Many people who have lost weight want to know how to maintain weight after dieting. No one wants to go back to their old self after working so hard to lose that weight, but you don't want to feel like you're on a diet for the rest of your life, either.
Facts About Maintainers
The National Weight Control Registry is a collection of people who have lost at least 30 pounds and maintained that weight loss for at least a year. The group is regularly studied to help teach other people how to lose weight as well as how to maintain weight after dieting.
There are many interesting facts about the group that can help others lose or maintain weight loss:
- 45 percent of participants lost weight on their own, while 55 percent used some kind of program
- 98 percent modified their food intake to lose weight
- 94 percent increased physical activity, most commonly by walking
- 78 percent eat breakfast everyday
- 75 percent weigh themselves at least once a week
- 90 percent exercise an average of an hour a day
How to Maintain Weight After Dieting
Just that information alone gives good advice on how to maintain a healthy weight after dieting.
Watch What You Eat
While you may not have to be as strict as you were when you were actively trying to lose weight, most people who are successful at weight loss for the long term continue to eat a lower fat and lower calorie diet.
Most long-time losers eat breakfast, because they know that starvation is not the way to lose weight. The body needs energy to get moving in the morning, and that's just what breakfast provides.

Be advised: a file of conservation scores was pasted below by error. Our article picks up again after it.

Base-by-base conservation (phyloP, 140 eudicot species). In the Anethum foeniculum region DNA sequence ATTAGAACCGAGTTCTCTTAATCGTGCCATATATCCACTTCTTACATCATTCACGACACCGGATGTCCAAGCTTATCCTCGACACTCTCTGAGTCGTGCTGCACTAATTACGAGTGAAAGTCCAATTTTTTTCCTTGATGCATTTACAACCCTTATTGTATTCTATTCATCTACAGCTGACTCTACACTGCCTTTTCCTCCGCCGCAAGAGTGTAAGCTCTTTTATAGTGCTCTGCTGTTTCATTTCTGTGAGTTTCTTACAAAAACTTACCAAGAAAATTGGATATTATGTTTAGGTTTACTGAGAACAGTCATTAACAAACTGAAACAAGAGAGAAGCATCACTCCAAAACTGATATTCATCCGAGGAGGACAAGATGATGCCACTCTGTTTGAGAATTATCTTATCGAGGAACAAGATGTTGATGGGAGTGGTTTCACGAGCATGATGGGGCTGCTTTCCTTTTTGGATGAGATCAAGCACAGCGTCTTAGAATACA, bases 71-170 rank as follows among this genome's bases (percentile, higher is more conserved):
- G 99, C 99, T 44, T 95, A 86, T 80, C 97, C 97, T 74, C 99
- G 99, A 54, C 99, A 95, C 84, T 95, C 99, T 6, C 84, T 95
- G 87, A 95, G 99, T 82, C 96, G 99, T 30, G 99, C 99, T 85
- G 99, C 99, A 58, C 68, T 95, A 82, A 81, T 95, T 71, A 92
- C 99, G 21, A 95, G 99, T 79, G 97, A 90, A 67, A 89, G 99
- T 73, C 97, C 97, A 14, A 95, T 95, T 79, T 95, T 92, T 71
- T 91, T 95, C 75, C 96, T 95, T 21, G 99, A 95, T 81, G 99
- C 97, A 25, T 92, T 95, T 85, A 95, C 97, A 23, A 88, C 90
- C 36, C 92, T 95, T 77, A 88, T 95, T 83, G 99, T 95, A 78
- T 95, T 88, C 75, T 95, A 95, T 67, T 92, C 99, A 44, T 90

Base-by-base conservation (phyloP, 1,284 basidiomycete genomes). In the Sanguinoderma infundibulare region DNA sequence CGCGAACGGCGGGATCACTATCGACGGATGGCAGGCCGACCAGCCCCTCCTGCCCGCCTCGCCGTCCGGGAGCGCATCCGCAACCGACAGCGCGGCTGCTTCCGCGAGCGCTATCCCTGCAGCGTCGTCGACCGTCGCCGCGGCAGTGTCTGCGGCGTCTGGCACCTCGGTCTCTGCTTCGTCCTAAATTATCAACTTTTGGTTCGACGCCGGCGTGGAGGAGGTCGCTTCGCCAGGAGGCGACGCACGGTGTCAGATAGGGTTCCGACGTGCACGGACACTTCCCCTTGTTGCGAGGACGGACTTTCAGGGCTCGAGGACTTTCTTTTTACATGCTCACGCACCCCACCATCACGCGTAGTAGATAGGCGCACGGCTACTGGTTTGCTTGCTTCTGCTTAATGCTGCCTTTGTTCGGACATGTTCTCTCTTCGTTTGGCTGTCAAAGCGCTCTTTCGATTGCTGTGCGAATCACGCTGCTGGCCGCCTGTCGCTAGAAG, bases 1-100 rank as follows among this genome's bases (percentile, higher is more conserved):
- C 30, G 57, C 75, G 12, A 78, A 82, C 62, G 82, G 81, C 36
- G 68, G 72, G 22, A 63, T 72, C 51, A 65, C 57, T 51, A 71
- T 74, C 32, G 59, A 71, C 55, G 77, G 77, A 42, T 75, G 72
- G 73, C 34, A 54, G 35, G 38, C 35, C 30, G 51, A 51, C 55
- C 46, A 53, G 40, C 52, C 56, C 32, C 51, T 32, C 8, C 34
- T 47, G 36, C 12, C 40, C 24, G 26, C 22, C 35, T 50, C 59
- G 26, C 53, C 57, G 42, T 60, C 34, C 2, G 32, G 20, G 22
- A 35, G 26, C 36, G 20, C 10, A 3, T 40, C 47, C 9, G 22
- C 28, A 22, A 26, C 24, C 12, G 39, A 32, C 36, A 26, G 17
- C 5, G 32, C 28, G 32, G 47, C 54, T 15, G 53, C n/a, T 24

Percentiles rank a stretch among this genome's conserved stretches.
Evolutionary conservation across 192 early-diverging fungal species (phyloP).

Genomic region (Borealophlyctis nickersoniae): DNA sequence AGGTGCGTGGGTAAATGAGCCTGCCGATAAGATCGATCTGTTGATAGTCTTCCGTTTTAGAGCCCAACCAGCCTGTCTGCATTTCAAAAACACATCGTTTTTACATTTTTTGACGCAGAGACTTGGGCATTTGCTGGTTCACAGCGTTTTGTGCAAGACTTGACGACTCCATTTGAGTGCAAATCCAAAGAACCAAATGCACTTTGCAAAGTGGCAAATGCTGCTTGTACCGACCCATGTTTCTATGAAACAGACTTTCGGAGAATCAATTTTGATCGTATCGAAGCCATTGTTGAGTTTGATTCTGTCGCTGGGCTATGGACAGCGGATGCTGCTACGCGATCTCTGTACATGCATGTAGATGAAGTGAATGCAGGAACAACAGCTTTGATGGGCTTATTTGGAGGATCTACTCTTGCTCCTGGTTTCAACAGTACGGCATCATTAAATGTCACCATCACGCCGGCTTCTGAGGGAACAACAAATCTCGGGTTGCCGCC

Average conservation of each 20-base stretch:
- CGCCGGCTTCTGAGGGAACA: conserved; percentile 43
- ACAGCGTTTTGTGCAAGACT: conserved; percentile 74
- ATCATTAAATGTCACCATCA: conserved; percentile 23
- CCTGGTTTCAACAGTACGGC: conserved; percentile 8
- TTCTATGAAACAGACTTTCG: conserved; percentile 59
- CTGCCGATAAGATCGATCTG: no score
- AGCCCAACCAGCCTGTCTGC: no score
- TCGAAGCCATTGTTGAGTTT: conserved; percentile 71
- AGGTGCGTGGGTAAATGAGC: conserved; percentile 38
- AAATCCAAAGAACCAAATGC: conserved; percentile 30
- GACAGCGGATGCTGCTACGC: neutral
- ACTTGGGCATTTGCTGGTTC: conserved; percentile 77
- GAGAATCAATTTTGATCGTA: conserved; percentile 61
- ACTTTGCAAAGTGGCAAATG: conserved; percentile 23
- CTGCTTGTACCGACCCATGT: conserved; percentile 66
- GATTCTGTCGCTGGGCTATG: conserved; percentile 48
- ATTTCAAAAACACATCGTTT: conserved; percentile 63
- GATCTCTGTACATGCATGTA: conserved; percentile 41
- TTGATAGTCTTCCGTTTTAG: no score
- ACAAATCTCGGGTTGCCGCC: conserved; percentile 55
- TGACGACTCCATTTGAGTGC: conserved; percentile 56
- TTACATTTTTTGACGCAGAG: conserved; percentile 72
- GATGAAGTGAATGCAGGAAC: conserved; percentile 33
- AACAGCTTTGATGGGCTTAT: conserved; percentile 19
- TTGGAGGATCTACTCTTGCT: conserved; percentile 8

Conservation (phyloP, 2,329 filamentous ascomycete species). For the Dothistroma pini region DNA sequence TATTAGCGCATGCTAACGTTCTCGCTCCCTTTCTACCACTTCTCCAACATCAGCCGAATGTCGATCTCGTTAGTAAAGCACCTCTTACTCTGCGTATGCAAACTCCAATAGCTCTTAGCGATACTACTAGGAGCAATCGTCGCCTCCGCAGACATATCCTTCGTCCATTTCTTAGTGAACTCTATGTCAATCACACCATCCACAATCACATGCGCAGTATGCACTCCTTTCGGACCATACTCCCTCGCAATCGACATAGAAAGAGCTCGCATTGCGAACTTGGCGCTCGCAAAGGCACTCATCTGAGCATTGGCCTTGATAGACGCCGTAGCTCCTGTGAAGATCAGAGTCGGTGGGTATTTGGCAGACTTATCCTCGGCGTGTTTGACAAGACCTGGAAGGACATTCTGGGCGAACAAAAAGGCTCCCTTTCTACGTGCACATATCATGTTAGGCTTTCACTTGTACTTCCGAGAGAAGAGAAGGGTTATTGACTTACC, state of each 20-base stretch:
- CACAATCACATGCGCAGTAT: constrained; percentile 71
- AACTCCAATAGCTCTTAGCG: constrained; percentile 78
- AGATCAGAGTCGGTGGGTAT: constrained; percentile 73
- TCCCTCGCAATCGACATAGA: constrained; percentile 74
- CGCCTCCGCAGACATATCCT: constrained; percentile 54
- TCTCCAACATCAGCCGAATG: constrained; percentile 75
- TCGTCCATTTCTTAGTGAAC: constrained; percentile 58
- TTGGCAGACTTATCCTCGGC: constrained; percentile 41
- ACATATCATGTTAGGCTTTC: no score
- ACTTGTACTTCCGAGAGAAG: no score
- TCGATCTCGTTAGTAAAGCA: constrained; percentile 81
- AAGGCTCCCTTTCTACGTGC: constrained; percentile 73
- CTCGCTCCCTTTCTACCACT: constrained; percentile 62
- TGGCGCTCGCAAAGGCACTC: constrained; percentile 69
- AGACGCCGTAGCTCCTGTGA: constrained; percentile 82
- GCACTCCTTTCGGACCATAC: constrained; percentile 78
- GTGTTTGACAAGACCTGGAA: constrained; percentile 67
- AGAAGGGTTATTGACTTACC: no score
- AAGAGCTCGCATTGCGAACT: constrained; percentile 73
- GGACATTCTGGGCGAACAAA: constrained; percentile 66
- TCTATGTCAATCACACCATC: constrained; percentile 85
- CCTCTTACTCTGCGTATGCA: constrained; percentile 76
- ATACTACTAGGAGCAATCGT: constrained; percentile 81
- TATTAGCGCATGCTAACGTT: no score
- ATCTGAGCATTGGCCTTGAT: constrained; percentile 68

Just because you're still paying attention to what you eat doesn't mean you can't indulge. You've worked hard to lose the weight and you should be able to reward yourself now and then. Just remember your body needs fewer calories now than it used to, so try to keep portion sizes small on high-calorie treats.
Perhaps the biggest key to maintaining a healthy weight after dieting is to keep exercising, or start exercising more regularly if you weren't doing so while you were losing the weight.
That statistic from the Weight Control Registry is worth mentioning again: 90 percent of those who lost weight and kept it off long-term exercise and the average amount they work out is an hour a day.
It's also important to note that walking is the most popular exercise in this group. It's not like you have to get an hour of strenuous activity everyday for the rest of your life to keep the weight off. However,you should try to move a little everyday, and try to exercise more on those days when you've indulged.
Get the Right Mental State
A recent study from the Weight Control Registry found that people who were more methodical and like structure and routines were the most likely to lose big and keep it off. That makes sense, because a diet is nothing more than a set of routines and structures that you have to follow. If you can adapt to that structure, you'll find losing weight that much easier.
Experts say even if you're not naturally inclined to be a person who likes routines, you can train yourself to be a little more methodical by giving yourself tasks. For example, organizing your CD collection or regularly balancing your checkbook.
You could also practice being more punctual and planning out things such as your meals or what you're going to do for exercise each day. Pump up your step-by-step thinking ability by following a recipe to the letter or reading and following the instructions for a new piece of software or an electronic device.
You can't change your brain overnight into a more methodical machine. However, thinking about dieting and maintaining weight loss as a step-by-step plan to get you where you want to be can make a big difference in your attitude-and your success.